• Fauci obtains reinforced security: My colleagues Isaac Stanley-Becker, Yasmeen Abutaleb and Devlin Barrett report enhanced protection for the country’s best infectious disease expert, Anthony S. Fauci, as he faces increasing threats to his personal safety.

Benefits of the business:

  • Treasury chooses three Wall Street banks to help airlines. “The department should operate PJT Partners Inc., Moelis & Co. and Perella Weinberg Partners,” report Cara Lombardo and Lizz Hoffman of the WSJ. “Each bank is likely to give advice on aid to one of three subsectors: commercial airlines, freight carriers, and companies critical to national security, such as Boeing Co.”
  • The return of the Boeing 737 Max is even more difficult: “As airlines steal a fraction of their antiretroviral programs and production at many Planner facilities has been suspended, a small Boeing team has continued to test the latest software changes on the Max,” Peter Robison of Bloomberg, Julie Johnsson, Alan Levin, and Siddharth Vikram Philip Report. A delay would add more problems to the struggling business.
  • Plants appear as battlefields: “Tensions erupt between employers and workers in the United States as some companies strive to continue production during the coronavirus pandemic and some employees postpone health and other problems,” report Alexandra Berzon, Jacob Bunge and Alejandro Lazo of the WSJ.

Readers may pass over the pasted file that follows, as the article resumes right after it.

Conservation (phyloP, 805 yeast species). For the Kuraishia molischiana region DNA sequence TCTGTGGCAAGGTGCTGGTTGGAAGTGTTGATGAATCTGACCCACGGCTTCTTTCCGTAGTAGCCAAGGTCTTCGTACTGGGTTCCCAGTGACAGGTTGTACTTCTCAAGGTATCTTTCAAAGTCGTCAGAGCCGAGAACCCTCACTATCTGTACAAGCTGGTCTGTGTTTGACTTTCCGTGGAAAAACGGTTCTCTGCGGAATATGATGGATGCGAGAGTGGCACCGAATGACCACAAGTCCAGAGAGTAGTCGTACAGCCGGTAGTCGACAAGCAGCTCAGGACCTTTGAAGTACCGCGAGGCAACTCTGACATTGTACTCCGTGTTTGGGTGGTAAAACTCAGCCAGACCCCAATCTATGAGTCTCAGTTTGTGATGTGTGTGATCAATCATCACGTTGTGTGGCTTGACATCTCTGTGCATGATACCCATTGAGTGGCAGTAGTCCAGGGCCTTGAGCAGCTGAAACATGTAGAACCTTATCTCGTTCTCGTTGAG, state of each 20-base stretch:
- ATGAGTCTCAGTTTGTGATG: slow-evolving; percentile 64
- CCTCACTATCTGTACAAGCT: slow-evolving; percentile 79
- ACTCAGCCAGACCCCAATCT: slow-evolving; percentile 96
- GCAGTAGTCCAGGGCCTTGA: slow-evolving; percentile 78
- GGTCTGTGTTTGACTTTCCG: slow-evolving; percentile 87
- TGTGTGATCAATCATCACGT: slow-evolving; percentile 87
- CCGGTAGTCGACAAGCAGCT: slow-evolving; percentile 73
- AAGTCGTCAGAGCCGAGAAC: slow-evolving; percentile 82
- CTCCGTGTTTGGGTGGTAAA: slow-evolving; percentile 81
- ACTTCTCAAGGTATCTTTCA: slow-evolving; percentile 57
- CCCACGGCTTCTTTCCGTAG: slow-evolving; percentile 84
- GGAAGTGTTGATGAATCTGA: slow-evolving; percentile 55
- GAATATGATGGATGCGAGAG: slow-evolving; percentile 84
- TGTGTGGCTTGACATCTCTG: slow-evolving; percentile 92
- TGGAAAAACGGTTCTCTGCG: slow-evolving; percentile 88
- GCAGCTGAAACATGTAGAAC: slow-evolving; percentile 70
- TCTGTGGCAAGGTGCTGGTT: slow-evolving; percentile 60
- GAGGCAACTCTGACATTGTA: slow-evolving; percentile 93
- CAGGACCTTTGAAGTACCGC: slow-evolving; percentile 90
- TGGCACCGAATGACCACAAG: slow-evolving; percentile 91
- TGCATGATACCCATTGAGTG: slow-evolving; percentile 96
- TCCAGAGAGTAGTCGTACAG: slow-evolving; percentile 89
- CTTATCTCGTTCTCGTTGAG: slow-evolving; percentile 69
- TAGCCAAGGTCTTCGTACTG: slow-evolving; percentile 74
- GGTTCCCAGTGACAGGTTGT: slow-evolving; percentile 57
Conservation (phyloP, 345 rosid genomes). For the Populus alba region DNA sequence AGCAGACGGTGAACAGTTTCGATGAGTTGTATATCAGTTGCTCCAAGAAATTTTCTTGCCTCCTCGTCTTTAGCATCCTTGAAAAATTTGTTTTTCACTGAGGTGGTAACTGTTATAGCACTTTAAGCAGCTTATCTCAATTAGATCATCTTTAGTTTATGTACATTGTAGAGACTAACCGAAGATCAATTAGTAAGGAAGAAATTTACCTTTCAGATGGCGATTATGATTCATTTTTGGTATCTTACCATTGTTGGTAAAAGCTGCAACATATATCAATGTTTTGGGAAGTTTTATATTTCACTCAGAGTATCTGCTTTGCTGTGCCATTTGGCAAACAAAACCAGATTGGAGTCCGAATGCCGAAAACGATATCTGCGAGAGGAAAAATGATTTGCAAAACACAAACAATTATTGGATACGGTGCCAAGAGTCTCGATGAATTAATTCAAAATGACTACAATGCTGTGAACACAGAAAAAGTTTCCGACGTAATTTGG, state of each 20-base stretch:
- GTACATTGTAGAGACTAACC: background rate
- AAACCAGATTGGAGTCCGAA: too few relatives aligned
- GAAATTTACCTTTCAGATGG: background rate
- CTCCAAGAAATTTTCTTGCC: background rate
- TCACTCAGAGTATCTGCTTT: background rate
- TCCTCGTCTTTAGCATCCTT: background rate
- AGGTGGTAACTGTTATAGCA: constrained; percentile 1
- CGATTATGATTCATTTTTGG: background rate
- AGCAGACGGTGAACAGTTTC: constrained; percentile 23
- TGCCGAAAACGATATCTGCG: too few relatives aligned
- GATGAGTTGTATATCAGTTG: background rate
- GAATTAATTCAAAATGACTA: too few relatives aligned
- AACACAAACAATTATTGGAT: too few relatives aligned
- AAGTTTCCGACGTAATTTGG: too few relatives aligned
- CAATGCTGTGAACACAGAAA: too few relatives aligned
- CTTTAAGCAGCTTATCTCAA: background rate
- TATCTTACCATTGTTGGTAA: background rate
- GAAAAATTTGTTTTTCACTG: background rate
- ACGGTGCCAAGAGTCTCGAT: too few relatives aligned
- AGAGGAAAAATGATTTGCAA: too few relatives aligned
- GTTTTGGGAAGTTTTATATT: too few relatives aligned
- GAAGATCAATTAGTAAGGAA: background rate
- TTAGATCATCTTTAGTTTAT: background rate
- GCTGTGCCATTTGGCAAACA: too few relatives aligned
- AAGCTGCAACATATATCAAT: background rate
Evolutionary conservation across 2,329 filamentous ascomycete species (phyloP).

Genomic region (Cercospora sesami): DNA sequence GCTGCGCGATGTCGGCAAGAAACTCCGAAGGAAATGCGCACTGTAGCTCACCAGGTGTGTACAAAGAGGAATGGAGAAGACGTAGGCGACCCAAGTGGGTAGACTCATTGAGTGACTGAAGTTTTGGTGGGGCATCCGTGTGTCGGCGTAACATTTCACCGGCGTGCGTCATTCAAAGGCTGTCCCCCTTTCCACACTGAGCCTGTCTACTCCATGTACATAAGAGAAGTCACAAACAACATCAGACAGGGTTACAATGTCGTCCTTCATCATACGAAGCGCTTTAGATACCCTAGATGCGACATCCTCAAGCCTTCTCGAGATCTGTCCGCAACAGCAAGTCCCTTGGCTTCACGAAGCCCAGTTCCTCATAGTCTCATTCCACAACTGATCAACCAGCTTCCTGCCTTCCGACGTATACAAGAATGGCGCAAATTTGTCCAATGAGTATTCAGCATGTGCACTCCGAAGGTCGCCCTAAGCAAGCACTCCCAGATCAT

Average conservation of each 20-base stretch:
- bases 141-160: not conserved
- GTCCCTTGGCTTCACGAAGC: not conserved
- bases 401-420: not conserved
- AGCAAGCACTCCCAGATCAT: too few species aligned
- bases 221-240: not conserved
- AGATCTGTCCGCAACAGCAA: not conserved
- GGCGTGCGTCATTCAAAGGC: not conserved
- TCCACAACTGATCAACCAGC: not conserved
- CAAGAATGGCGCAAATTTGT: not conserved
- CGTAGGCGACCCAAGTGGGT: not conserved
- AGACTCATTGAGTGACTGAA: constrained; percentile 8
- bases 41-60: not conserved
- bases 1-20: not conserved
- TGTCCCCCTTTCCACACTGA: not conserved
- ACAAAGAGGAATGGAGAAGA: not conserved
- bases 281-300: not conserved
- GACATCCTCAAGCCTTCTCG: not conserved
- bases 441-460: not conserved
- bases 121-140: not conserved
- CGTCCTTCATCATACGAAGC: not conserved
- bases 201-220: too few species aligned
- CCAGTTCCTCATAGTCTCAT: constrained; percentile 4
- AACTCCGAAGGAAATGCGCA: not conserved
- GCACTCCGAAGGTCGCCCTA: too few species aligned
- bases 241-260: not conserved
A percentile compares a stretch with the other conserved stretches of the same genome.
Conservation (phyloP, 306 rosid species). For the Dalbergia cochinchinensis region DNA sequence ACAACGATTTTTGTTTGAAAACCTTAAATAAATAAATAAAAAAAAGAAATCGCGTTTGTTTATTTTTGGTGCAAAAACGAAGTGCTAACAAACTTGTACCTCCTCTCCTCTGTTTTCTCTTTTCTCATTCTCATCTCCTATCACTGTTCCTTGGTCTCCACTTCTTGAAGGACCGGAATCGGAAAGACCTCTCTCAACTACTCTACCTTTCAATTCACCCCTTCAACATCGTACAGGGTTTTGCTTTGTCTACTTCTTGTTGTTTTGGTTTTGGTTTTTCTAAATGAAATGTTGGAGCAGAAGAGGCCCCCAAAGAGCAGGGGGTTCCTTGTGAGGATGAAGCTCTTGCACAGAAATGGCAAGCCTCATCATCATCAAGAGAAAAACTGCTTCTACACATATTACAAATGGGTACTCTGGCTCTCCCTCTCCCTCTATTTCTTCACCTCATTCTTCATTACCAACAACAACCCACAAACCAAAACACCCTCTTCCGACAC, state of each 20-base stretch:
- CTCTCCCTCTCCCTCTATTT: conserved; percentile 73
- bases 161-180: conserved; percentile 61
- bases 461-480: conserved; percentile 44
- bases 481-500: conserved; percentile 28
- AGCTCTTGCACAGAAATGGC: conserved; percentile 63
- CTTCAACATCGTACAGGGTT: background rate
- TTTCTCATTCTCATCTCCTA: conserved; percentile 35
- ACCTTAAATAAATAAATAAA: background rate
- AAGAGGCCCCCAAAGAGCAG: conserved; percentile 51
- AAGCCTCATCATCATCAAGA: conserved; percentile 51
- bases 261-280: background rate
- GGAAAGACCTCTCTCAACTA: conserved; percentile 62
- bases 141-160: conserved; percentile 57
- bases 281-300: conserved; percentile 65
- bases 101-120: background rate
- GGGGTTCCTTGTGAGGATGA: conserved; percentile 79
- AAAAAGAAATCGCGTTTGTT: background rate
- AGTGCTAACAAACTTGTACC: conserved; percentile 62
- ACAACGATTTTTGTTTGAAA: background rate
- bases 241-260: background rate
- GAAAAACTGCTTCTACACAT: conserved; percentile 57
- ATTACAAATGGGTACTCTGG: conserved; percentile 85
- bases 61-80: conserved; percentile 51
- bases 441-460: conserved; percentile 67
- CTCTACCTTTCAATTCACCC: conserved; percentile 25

• Companies are looking to reduce contributions by 401 (k): “Amtrak, La-Z-Boy Inc., retailer Mattress Firm Inc. and travel technology company Saber Corp. are among the first in an expected wave of companies suspending or reducing matching contributions to 401 (k) s of employees … “, Reports by Anne Tergesen and Dieter Holger of the WSJ.

International benefits:

  • US intelligence concludes that China has concealed the extent of the epidemic: “China has hidden the extent of the coronavirus epidemic in its country, underreporting both the total number of cases and the deaths it has suffered from the disease,” the US intelligence community concluded in a report classified in the White House, according to three US officials, “said Bloomberg. Nick Wadhams and Jennifer Jacobs report.
  • The Chinese Province Returns to Lockout: “Henan Province in central China has taken the drastic step of putting a medium-sized county in total lockdown as authorities try to repel a second wave of coronavirus in the midst of a push to relaunch ‘economy,’ said Guo Rui of the South China Morning Post. and Echo Xie report.
  • The Israeli Minister of Health is positive: Yaakov Litzman is the head of the ultra-Orthodox Torah united Judaism party and is a follower of the Gur Hasidic sect. “Figures released on Wednesday by the health ministry have shown that the virus has spread particularly rapidly and widely in the country’s ultra-Orthodox community,” said my colleague Ruth Eglash of Jerusalem.